Welcome back for our second day with author Pamela Schoenewaldt!
Historical fiction requires a lot of research – which you’re certainly no stranger to. What are a couple of interesting (or unusual, or funny) things you’ve done in the name of research for a book?
As a historical novelist, I’ve gathered information on wildly diverse topics: 19th Century dowries of Italian shepherd girls; layout of immigrant ships; invention of Jell-o; types of embroidery stitches; Prussian food; average longevity of British pilots in the early years of World War I (four days); the creation of German Shepherds; shifts in bustle styles; appendectomies in the 1880 (not advised); how French vineyard diseases in the 1840’s changed Greek immigration patterns; and how small communities dealt with the 1919 Influenza Pandemic.
Whenever possible, I interview experts. People are astonishingly generous. In one instance, I had a young boy character I’d grown attached to. Yet I had to—well—kill him off. I had in mind a way this could happen, but wasn’t sure this incident would suffice. By chance our family doctor was at a party and I put the question to him. Let me add that he is an excellent doctor. Dr. X and I discussed options over Chardonnay. “Yes,” he concluded happily, “what you describe will kill him, and the great thing is: he can die in ten minutes or in forty minutes, whatever you like!” Unfortunately, in the heat of the moment, his voice rose over a lull in the conversation and there were a dozen people staring at us. “It’s not a real child,” I hastened to say. “It’s for my book.” Hum, yeah, right, sure. We were pretty much left alone for the rest of the party.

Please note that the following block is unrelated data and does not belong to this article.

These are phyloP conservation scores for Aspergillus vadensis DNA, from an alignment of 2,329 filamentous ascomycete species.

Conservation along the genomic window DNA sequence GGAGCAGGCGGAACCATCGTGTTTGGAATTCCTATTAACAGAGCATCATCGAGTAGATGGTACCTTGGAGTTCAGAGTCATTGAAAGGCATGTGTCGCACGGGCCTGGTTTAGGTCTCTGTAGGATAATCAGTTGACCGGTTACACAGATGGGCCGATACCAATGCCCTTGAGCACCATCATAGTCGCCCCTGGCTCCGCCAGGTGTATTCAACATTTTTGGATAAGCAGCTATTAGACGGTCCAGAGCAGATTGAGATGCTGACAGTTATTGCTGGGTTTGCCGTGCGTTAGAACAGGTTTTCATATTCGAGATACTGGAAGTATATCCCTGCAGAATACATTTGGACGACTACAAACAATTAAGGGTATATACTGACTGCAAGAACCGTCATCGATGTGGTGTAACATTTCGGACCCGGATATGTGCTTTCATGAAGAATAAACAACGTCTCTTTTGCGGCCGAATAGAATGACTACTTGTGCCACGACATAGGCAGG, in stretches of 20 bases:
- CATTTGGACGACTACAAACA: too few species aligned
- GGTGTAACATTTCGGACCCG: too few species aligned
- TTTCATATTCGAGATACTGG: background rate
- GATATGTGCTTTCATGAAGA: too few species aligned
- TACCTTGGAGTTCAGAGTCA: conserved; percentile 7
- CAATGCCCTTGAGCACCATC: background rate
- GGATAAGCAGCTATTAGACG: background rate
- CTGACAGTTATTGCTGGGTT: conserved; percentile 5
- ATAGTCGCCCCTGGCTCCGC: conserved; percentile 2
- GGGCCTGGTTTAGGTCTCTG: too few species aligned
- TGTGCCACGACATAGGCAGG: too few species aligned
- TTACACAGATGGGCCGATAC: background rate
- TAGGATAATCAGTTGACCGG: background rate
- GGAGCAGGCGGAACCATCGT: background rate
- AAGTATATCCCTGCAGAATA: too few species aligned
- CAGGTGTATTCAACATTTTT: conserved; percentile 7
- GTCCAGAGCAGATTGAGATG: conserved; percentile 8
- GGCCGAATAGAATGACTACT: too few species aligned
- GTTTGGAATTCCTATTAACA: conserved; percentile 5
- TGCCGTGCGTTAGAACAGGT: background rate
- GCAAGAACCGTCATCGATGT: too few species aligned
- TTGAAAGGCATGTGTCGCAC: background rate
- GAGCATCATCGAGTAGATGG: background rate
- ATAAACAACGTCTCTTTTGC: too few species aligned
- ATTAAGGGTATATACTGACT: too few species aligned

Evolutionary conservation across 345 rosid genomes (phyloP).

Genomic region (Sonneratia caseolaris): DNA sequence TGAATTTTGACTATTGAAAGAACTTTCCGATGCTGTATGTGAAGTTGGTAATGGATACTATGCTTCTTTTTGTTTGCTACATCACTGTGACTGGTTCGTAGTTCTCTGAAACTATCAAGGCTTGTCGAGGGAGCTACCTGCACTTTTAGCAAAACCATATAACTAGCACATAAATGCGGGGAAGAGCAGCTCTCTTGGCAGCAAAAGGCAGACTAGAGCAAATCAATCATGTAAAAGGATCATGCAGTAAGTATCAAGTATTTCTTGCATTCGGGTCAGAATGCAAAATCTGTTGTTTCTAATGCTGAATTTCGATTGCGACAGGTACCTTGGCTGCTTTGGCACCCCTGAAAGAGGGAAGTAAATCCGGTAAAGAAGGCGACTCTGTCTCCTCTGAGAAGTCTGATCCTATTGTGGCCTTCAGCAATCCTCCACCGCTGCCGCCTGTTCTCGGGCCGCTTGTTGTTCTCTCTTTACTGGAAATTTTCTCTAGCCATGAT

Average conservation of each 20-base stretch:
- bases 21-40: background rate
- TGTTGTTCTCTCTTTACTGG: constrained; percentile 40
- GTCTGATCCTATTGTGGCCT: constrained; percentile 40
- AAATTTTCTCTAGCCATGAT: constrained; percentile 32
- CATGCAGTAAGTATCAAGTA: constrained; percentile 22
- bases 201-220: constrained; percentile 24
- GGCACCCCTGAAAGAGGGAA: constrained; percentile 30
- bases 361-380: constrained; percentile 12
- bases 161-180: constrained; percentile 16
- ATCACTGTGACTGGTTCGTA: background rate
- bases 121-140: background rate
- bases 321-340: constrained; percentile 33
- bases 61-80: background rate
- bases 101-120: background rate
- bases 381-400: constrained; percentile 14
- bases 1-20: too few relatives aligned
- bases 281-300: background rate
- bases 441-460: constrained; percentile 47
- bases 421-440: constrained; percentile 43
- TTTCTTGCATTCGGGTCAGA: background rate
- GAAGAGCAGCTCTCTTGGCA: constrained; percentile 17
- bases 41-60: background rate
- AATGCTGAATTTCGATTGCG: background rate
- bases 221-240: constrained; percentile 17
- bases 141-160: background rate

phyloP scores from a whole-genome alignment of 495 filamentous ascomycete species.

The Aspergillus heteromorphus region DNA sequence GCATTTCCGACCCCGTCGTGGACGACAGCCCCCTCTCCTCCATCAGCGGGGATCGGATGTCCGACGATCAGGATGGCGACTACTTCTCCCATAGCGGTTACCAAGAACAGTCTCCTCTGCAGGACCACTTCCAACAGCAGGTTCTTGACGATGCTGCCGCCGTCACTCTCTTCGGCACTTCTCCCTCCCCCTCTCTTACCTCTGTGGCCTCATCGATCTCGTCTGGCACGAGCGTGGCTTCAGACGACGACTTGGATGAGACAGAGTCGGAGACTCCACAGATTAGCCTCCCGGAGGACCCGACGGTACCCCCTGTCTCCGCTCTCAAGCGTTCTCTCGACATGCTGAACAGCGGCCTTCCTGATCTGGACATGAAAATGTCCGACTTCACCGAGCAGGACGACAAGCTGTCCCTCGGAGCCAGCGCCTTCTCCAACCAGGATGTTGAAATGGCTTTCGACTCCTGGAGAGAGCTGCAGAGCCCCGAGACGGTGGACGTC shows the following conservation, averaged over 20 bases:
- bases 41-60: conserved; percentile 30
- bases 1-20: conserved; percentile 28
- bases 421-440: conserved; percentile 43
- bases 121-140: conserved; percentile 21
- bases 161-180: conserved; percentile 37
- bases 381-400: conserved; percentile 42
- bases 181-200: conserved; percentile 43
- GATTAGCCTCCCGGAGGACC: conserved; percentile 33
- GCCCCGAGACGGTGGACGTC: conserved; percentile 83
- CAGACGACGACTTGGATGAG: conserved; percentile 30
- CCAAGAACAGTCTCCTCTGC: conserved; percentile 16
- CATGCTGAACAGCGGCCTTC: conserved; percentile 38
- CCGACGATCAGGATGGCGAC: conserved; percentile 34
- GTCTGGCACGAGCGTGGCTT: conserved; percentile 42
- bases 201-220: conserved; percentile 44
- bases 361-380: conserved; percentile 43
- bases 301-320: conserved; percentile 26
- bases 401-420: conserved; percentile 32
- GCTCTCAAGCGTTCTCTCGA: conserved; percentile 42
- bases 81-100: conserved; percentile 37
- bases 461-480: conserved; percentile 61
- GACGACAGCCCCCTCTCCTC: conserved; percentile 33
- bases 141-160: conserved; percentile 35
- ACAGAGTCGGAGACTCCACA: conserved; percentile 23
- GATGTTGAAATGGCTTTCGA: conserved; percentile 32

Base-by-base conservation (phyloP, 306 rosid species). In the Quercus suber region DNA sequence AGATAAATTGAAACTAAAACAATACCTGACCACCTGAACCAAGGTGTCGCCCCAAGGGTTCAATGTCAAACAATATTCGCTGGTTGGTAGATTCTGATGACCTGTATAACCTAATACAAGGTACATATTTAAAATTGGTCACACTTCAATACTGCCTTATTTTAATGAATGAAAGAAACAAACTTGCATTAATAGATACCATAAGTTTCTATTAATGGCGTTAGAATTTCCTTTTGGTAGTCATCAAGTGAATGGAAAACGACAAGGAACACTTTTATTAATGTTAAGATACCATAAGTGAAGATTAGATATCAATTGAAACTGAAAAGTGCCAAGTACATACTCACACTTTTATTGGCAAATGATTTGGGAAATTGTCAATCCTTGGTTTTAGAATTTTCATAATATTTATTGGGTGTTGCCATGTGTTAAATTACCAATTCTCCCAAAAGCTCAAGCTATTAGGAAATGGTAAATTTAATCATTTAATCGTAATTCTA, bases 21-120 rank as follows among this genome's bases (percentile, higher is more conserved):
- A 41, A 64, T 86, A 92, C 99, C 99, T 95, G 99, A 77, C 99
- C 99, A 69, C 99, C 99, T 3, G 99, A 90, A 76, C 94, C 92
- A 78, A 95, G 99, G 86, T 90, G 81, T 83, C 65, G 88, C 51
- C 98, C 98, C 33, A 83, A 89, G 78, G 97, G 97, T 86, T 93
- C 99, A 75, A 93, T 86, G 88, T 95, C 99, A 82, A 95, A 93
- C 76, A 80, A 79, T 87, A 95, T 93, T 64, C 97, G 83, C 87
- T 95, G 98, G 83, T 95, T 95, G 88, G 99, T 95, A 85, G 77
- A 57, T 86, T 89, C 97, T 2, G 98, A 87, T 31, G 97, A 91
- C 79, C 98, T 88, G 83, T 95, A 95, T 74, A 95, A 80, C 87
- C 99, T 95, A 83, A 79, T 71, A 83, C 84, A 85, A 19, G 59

I think that’s one of the best research stories I’ve heard yet! Can you share a favorite story or two of fans that you’ve met?
So many people have written to me of how their grandparents’ or great-grandparents’ journeys shared some aspects of my characters’ journeys. Of course it’s gratifying to feel that you “got it right.” But what was also touching was the number of readers whose relatives didn’t tell stories. Many immigrants left difficult situations, personal, religious, or economic oppression they didn’t care to revisit. Not everybody is a born story-teller. So a fictional character can be for some readers a window into a family history that would otherwise be closed to them. “Look at these circles under my eye!” a young woman demanded at a workshop. “You did this! I had to finish your book last night! It reminded me so much of my grandmother’s story and how she must have felt.” Then you remember all the nights you stayed up to write and you think, yes, it was worth it.
Wow, what a great reminder of how your books can touch people in so many ways. What led you to begin writing? What keeps you writing novels today?